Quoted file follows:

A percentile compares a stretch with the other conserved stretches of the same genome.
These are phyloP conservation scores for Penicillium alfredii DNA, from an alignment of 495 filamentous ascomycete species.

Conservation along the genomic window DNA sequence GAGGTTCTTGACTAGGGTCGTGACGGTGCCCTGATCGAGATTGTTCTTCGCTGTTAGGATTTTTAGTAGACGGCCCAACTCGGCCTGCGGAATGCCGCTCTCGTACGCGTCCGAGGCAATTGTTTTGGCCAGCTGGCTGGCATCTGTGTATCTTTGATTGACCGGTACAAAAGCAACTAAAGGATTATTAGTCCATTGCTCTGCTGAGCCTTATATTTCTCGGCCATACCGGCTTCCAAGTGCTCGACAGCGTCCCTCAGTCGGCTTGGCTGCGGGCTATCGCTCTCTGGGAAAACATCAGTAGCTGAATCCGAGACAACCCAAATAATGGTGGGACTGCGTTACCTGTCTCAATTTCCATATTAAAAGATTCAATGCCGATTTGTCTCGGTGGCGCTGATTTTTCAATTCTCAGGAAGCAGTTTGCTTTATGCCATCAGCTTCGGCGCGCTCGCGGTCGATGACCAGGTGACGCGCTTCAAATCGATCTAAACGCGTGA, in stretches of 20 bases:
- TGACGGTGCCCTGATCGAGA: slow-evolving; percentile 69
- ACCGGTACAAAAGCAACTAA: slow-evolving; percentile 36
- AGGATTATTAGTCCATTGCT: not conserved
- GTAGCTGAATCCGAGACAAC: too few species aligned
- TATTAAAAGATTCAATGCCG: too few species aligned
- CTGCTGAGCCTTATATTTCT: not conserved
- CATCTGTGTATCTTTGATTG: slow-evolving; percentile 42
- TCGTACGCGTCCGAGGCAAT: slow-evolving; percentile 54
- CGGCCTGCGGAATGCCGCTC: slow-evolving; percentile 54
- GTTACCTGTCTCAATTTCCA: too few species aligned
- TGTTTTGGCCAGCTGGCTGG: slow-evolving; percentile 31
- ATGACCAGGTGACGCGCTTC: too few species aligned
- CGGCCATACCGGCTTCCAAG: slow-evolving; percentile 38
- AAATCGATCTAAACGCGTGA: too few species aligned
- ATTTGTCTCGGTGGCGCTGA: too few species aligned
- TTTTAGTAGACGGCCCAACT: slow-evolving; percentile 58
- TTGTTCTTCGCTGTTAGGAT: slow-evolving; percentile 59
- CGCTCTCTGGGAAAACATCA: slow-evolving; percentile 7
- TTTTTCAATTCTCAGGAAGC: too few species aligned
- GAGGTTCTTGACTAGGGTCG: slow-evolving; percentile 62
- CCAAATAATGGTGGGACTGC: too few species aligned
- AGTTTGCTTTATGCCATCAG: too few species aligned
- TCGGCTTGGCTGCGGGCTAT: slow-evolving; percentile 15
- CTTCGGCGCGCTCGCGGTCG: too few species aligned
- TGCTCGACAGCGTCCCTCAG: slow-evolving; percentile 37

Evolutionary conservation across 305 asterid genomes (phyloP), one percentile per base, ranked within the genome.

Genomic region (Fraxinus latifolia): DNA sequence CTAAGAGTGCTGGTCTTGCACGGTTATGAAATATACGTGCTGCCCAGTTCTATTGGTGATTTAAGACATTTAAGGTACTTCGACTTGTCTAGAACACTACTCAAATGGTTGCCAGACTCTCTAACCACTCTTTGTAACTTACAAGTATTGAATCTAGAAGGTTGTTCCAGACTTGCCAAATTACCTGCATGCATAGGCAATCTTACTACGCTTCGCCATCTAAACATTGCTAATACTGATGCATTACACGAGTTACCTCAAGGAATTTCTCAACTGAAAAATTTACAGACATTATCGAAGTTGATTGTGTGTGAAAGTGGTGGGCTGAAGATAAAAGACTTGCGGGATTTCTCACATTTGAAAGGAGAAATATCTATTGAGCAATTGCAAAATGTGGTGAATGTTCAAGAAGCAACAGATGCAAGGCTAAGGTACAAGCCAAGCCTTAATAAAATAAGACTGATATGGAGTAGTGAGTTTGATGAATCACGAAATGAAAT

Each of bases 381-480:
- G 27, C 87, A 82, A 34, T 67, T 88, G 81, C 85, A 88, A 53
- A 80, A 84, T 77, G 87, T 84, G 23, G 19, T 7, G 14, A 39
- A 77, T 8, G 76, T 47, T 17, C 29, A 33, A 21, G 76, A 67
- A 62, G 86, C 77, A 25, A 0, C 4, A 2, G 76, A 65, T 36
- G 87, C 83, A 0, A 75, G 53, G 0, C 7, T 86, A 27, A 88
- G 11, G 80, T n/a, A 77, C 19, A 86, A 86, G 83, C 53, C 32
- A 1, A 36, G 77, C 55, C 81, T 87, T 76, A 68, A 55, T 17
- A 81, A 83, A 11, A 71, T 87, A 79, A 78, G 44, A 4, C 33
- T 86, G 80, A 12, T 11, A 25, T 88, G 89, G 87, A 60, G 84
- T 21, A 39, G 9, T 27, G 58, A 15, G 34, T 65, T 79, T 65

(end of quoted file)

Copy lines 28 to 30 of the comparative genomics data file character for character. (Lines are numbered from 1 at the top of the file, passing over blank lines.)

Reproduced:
- TGCTCGACAGCGTCCCTCAG: slow-evolving; percentile 37

Evolutionary conservation across 305 asterid genomes (phyloP), one percentile per base, ranked within the genome.

Genomic region (Fraxinus latifolia): DNA sequence CTAAGAGTGCTGGTCTTGCACGGTTATGAAATATACGTGCTGCCCAGTTCTATTGGTGATTTAAGACATTTAAGGTACTTCGACTTGTCTAGAACACTACTCAAATGGTTGCCAGACTCTCTAACCACTCTTTGTAACTTACAAGTATTGAATCTAGAAGGTTGTTCCAGACTTGCCAAATTACCTGCATGCATAGGCAATCTTACTACGCTTCGCCATCTAAACATTGCTAATACTGATGCATTACACGAGTTACCTCAAGGAATTTCTCAACTGAAAAATTTACAGACATTATCGAAGTTGATTGTGTGTGAAAGTGGTGGGCTGAAGATAAAAGACTTGCGGGATTTCTCACATTTGAAAGGAGAAATATCTATTGAGCAATTGCAAAATGTGGTGAATGTTCAAGAAGCAACAGATGCAAGGCTAAGGTACAAGCCAAGCCTTAATAAAATAAGACTGATATGGAGTAGTGAGTTTGATGAATCACGAAATGAAAT